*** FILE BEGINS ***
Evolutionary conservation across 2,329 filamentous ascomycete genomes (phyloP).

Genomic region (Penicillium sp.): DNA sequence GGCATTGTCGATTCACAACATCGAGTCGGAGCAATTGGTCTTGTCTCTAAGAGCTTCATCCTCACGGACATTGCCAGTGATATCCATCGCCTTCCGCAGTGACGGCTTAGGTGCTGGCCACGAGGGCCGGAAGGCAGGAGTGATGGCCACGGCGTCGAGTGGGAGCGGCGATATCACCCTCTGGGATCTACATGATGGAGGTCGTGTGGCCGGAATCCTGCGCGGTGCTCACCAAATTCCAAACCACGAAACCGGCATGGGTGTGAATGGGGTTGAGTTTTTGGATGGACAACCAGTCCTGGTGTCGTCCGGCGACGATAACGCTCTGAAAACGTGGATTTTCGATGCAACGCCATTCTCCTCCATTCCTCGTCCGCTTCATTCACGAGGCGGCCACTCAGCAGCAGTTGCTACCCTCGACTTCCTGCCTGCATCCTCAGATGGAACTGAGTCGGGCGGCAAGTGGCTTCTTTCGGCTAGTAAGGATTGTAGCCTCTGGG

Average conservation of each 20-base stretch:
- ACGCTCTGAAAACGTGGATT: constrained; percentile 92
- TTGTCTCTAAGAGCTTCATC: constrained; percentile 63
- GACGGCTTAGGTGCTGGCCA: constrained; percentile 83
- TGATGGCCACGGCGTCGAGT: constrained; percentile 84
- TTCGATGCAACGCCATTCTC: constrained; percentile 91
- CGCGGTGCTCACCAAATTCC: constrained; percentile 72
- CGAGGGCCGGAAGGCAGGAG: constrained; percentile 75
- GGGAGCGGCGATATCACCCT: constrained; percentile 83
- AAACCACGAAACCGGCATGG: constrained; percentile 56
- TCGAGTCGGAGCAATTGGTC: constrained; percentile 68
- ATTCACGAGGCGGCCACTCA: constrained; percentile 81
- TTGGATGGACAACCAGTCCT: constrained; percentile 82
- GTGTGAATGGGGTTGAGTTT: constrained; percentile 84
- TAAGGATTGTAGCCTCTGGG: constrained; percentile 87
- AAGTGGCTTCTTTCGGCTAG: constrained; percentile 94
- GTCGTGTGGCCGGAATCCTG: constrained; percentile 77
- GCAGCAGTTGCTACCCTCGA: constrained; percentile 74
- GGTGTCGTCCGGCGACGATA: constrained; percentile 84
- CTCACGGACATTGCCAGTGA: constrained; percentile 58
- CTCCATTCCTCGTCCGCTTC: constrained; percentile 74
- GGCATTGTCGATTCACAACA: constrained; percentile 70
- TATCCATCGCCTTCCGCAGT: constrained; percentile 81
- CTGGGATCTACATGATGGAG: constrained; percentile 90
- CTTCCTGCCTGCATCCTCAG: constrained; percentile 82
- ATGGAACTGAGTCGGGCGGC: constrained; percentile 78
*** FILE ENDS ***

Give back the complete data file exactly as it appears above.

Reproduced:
Evolutionary conservation across 2,329 filamentous ascomycete genomes (phyloP).

Genomic region (Penicillium sp.): DNA sequence GGCATTGTCGATTCACAACATCGAGTCGGAGCAATTGGTCTTGTCTCTAAGAGCTTCATCCTCACGGACATTGCCAGTGATATCCATCGCCTTCCGCAGTGACGGCTTAGGTGCTGGCCACGAGGGCCGGAAGGCAGGAGTGATGGCCACGGCGTCGAGTGGGAGCGGCGATATCACCCTCTGGGATCTACATGATGGAGGTCGTGTGGCCGGAATCCTGCGCGGTGCTCACCAAATTCCAAACCACGAAACCGGCATGGGTGTGAATGGGGTTGAGTTTTTGGATGGACAACCAGTCCTGGTGTCGTCCGGCGACGATAACGCTCTGAAAACGTGGATTTTCGATGCAACGCCATTCTCCTCCATTCCTCGTCCGCTTCATTCACGAGGCGGCCACTCAGCAGCAGTTGCTACCCTCGACTTCCTGCCTGCATCCTCAGATGGAACTGAGTCGGGCGGCAAGTGGCTTCTTTCGGCTAGTAAGGATTGTAGCCTCTGGG

Average conservation of each 20-base stretch:
- ACGCTCTGAAAACGTGGATT: constrained; percentile 92
- TTGTCTCTAAGAGCTTCATC: constrained; percentile 63
- GACGGCTTAGGTGCTGGCCA: constrained; percentile 83
- TGATGGCCACGGCGTCGAGT: constrained; percentile 84
- TTCGATGCAACGCCATTCTC: constrained; percentile 91
- CGCGGTGCTCACCAAATTCC: constrained; percentile 72
- CGAGGGCCGGAAGGCAGGAG: constrained; percentile 75
- GGGAGCGGCGATATCACCCT: constrained; percentile 83
- AAACCACGAAACCGGCATGG: constrained; percentile 56
- TCGAGTCGGAGCAATTGGTC: constrained; percentile 68
- ATTCACGAGGCGGCCACTCA: constrained; percentile 81
- TTGGATGGACAACCAGTCCT: constrained; percentile 82
- GTGTGAATGGGGTTGAGTTT: constrained; percentile 84
- TAAGGATTGTAGCCTCTGGG: constrained; percentile 87
- AAGTGGCTTCTTTCGGCTAG: constrained; percentile 94
- GTCGTGTGGCCGGAATCCTG: constrained; percentile 77
- GCAGCAGTTGCTACCCTCGA: constrained; percentile 74
- GGTGTCGTCCGGCGACGATA: constrained; percentile 84
- CTCACGGACATTGCCAGTGA: constrained; percentile 58
- CTCCATTCCTCGTCCGCTTC: constrained; percentile 74
- GGCATTGTCGATTCACAACA: constrained; percentile 70
- TATCCATCGCCTTCCGCAGT: constrained; percentile 81
- CTGGGATCTACATGATGGAG: constrained; percentile 90
- CTTCCTGCCTGCATCCTCAG: constrained; percentile 82
- ATGGAACTGAGTCGGGCGGC: constrained; percentile 78